# Combinations math problem

1. May 4, 2014

### joshmccraney

1. The problem statement, all variables and given/known data
there are 10 women and 12 men. 5 pairs are to be made, each pair having one man and one women. how many pairings are possible.

3. The attempt at a solution
first let's choose men and women from each set. there are ${10 \choose 5}$ women and ${12 \choose 5}$ men. now that we have these, what should i be thinking? i know the answer is ${12 \choose 5} \times {10 \choose 5} \times 5!$. why multiply by the $5!$?

thanks!

2. May 4, 2014

### LCKurtz

Your binomial coefficients give the number of ways of choosing 5 women and 5 men. Now you have to figure out how many different pairs you can make with them.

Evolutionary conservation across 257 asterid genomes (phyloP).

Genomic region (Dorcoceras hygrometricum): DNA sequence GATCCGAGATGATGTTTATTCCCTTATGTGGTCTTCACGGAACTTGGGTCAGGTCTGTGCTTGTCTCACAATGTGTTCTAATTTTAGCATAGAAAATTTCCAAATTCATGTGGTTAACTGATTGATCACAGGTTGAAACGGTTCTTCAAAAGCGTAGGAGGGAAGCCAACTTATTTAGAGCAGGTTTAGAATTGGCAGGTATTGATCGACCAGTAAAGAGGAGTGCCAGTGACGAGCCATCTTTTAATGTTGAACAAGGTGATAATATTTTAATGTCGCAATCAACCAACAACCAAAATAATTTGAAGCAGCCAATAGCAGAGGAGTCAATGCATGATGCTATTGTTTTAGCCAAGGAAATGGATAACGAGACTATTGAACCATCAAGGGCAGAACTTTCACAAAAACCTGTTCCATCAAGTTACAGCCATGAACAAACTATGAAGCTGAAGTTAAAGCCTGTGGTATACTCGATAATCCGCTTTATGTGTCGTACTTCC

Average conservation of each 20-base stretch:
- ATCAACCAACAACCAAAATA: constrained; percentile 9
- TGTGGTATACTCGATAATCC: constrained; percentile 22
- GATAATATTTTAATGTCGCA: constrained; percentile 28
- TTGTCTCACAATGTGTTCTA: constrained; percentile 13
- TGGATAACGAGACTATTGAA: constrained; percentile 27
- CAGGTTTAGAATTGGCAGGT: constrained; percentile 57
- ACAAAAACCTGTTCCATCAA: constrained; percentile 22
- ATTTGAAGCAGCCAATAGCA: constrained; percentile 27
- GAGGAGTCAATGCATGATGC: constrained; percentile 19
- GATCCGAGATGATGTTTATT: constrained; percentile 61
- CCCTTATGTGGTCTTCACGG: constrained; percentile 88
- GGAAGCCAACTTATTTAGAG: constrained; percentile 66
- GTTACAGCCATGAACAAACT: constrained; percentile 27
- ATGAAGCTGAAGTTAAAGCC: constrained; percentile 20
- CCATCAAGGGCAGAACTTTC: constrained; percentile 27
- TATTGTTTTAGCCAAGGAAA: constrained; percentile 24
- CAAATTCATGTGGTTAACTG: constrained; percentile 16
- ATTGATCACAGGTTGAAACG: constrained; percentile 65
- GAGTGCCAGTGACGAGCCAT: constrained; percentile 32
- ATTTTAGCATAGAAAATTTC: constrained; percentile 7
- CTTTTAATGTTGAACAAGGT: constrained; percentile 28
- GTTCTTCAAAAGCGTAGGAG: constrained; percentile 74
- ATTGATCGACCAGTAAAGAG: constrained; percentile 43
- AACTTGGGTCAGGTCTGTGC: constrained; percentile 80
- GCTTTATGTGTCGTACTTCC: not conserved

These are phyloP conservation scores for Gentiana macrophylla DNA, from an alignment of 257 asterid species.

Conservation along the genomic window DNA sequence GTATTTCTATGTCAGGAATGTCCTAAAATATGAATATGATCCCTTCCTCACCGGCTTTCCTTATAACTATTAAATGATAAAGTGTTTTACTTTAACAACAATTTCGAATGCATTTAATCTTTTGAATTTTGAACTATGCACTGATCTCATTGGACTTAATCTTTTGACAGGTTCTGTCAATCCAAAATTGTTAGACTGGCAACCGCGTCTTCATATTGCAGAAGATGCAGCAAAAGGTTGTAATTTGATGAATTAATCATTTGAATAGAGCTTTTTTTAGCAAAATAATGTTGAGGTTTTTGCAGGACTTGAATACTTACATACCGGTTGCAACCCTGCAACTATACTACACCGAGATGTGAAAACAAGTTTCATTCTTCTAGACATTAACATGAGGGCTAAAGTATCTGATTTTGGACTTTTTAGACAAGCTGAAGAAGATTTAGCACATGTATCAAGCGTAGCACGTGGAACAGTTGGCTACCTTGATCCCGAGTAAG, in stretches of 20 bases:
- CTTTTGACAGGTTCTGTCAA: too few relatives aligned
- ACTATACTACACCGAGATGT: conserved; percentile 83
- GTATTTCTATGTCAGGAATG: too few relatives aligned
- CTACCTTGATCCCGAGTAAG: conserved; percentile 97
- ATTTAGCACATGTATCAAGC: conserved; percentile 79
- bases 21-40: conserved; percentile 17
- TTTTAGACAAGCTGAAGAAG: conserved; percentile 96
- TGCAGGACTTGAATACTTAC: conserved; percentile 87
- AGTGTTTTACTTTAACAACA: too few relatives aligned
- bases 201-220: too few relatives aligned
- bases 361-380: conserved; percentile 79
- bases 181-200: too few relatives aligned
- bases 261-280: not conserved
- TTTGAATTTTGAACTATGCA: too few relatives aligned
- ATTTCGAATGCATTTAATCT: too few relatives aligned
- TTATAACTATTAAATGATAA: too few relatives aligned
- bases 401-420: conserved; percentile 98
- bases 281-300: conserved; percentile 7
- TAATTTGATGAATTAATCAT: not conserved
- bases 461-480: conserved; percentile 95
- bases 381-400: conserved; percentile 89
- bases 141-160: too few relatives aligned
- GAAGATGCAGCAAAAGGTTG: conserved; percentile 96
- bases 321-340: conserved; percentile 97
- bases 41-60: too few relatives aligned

3. May 4, 2014

### xiavatar

In other words once you have chose the five men and five woman, how many ways can you order them man,woman,man,woman, etcetera...

4. May 5, 2014

### joshmccraney

how many different pairs...this seems tough. well, i'm thinking of 5 positions. first, for the men there are $5!$ different ways to seat them. now for the women, there are also $5!$ ways to sit them. i think the answer is now $5!+5!$. however, since women/man is the same as man/women, we divide by $2!$?

is this correct?

thanks!

5. May 5, 2014

### LCKurtz

No. Normally counting like that you would multiply the two numbers. But that isn't the correct analysis for this problem anyway. Look at it this way. All the men are seated and it doesn't matter what order. Now how many ways can you seat the ladies on their laps? There are your pairs.

6. May 5, 2014

### joshmccraney

Alright this is great! Makes perfect sense! Thanks!!!